Biggest Discovery of 2017 Turns Ancient Human History On Its Head
Back in 1992 Richard Cerruti a construction-site monitor for the San Diego Natural History Museum happened to be at the right place at the right time. Cerruti had discovered the scattered remains of an ancient mastodon site that gradually unfolded into what would mesmerize some and infuriate others within the community of scholars studying early hominids in the New World.
Radiocarbon testing places the Clovis Culture in New Mexico to roughly 13,000 years ago. Clovis was gradually excavated beginning in the 1920’s. While a more recent excavation at the Meadowcroft Rockshelter from 1973 to 1978 by Archeologist James Adovasio dated the site to at least 16,000 radiocarbon years making it the oldest in North America. And another discovery in 1977 by Anthropologist Tom Dillehay in Southern Chile at the site Monte Verde dating back to at least 16,500 BC. But both Adavasio and Dillehay have fought since the time of their discoveries to gain acceptance as pre Clovis.
What Richard Cerruti discovered, is so mind boggling in its sheer age. That its verification could raise questions that change everything. Cerruti and his associates Paleontologist Tom Derrere and Steve Holen former curator of archaeology at the Denver Museum of Nature and Science set about sending samples of the find to the experts.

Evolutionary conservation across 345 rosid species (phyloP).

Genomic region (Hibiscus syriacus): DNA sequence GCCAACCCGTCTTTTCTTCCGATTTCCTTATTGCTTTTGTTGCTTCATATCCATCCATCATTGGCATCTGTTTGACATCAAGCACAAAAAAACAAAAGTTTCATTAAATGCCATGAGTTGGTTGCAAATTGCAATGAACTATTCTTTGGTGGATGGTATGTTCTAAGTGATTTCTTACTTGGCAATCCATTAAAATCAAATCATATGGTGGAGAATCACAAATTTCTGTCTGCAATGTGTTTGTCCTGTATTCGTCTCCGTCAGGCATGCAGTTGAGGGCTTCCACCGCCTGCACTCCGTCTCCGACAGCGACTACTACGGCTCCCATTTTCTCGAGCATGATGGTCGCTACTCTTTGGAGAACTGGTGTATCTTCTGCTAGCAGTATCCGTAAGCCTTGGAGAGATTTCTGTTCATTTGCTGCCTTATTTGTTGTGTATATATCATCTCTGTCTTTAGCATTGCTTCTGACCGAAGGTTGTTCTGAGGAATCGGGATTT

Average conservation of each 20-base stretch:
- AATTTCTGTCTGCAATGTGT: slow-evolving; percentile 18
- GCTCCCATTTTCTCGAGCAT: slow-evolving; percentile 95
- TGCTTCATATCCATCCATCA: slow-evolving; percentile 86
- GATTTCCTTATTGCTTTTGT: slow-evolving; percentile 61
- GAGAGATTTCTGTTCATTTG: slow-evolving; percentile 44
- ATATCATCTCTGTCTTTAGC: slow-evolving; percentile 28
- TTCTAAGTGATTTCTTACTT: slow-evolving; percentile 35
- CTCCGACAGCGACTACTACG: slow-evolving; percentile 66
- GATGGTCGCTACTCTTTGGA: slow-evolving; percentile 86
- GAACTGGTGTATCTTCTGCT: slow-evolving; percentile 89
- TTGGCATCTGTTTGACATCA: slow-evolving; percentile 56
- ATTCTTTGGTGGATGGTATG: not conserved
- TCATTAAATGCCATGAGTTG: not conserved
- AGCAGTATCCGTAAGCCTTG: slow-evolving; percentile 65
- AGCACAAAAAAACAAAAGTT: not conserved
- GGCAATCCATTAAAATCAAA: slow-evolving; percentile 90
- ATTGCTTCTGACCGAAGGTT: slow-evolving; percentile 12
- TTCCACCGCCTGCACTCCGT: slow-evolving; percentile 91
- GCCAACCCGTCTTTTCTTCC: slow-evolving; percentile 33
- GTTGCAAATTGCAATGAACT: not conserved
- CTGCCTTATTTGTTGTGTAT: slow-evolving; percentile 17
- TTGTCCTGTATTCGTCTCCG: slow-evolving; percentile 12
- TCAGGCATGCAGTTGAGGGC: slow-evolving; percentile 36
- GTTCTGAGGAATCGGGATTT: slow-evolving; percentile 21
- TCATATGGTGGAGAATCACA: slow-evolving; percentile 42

The LA times writes
Jim Paces, a geochronologist at the U.S. Geological Survey in Denver, took dozens of slices from a rib and two femurs. Each slice, no wider than a millimeter, was dissolved in nitric acid.
The resulting solution contained trace amounts of uranium and thorium, which Paces extracted. After measuring those concentrates in a mass spectrometer, Paces concluded that the bones were 130,700 years old, plus or minus 9,400 years. The specificity was stunning.
But these weren’t your average ancient Mammoth bones. There was evidence placing early hominids in the new world some 130,000 years ago breaking these bones apart.
Thomas Kuhn, the scientist-philosopher who wrote “The Structure of Scientific Revolutions,” said “normal science” dominates discourse until anomalies arise that normal science can no longer address. The result is a shift in thinking that ushers in a new era of understanding.